As they were going along the road, someone said to him, “I will follow you wherever you go.” And Jesus said to him, “Foxes have holes, and birds of the air have nests, but the Son of Man has nowhere to lay his head.” To another he said, “Follow me.” But he said, “Lord, let me first go and bury my father.” And Jesus said to him, “Leave the dead to bury their own dead. But as for you, go and proclaim the kingdom of God.” Yet another said, “I will follow you, Lord, but let me first say farewell to those at my home.” Jesus said to him, “No one who puts his hand to the plow and looks back is fit for the kingdom of God.” (9:57-62)

Go your way; behold, I am sending you out as lambs in the midst of wolves. (10:3) 

The seventy-two returned with joy, saying, “Lord, even the demons are subject to us in your name!” And he said to them, “I saw Satan fall like lightning from heaven. Behold, I have given you authority to tread on serpents and scorpions, and over all the power of the enemy, and nothing shall hurt you. Nevertheless, do not rejoice in this, that the spirits are subject to you, but rejoice that your names are written in heaven.” (10:17-20) 

After a week of hearing about the cost of discipleship, most of us are ready to move on to sunnier skies and happier passages, to balance things out a bit, to get out from underneath the dark shadow of the cross. Sure, we reason, it’s helpful to be reminded that the life of following after Jesus is characterized by dying to self, bearing the rejection of the world, and repenting of sin as we trust the gospel, but three weeks in a row? Somebody might get the wrong idea! Somebody might mistakenly believe that Trinity Church is a rather glum group of folks! Personally, I don’t think I would ever choose to preach for three weeks in a row on such sobering matters, but as we hear the whole Gospel of Luke, that’s exactly what Scripture gives us. 

And you know what? We need to be sobered by what Jesus has to say. So often our instincts drive us to emphasize the joys of salvation, the blessings of redemption, and the glories of life in God’s church and to gloss over the costly parts of discipleship—the daily dying to sin and self, the suffering with Christ that comes before the glory of heaven, the repenting of idolatries that are so hard to give up, the rejection at the hands of a world that hates authority a lot and hates grace even more.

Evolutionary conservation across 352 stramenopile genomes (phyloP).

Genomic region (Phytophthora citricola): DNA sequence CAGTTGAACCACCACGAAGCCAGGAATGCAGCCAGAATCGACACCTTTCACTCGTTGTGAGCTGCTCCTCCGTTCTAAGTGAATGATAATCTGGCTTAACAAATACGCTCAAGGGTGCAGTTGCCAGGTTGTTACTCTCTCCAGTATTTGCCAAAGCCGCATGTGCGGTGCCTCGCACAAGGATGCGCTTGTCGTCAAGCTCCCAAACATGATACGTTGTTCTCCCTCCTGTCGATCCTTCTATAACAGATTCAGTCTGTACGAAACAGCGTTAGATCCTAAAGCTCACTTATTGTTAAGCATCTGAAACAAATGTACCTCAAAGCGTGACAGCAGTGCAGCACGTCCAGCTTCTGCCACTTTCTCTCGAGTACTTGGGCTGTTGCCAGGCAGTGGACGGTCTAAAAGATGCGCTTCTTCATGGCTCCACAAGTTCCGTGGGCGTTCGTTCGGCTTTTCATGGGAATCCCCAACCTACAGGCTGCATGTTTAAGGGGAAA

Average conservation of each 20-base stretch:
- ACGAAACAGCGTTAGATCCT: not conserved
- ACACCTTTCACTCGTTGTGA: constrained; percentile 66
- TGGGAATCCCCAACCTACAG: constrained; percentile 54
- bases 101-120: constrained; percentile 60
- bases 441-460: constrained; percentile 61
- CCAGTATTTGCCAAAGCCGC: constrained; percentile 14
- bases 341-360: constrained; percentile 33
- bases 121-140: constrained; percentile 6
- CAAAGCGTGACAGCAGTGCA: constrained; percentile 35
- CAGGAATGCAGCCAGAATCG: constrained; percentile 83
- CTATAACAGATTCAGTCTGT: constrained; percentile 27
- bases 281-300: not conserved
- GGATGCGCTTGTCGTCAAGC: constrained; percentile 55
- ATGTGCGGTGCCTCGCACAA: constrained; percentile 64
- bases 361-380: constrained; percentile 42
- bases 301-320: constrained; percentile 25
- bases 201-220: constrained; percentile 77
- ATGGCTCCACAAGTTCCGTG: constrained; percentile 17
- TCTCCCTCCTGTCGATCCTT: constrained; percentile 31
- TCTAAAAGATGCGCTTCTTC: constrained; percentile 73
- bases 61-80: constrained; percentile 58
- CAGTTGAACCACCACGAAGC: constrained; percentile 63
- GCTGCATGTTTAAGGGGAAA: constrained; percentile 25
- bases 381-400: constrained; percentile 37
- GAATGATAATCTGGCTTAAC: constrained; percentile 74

Particularly in the American church where it’s so easy to be lulled into believing that the best measures of success and faithfulness are our cultural power, social acceptability, and glorious prominence, we need Jesus to remind us again and again that he is a dying and rising king who calls his people to follow him in humility and meekness as they persevere in suffering with the hope that they are eternally his. We need Jesus to set the tone of our life together so that we remember what it means to be a church of the cross instead of a church of glory. We need Jesus to challenge our idols of greatness and popularity with the good news that we are sinners who’ve been accepted by God because Jesus set his face to go to Jerusalem and walk the way of the cross. We need Jesus to show us how his gospel equips us to respond in peace to opposition rather than in violence, how his gospel strengthens us to count the cost of discipleship and joyfully persevere in faith. And perhaps the fact that we get so uncomfortable with these sorts of ideas is simply evidence that we need these texts of Scripture all the more.

Then turning to the disciples he said privately, “Blessed are the eyes that see what you see! For I tell you that many prophets and kings desired to see what you see, and did not see it, and to hear what you hear, and did not hear it.” (10:23-24)

May God continue to shape us with his word and equip us for faithfulness with the blessing of the gospel.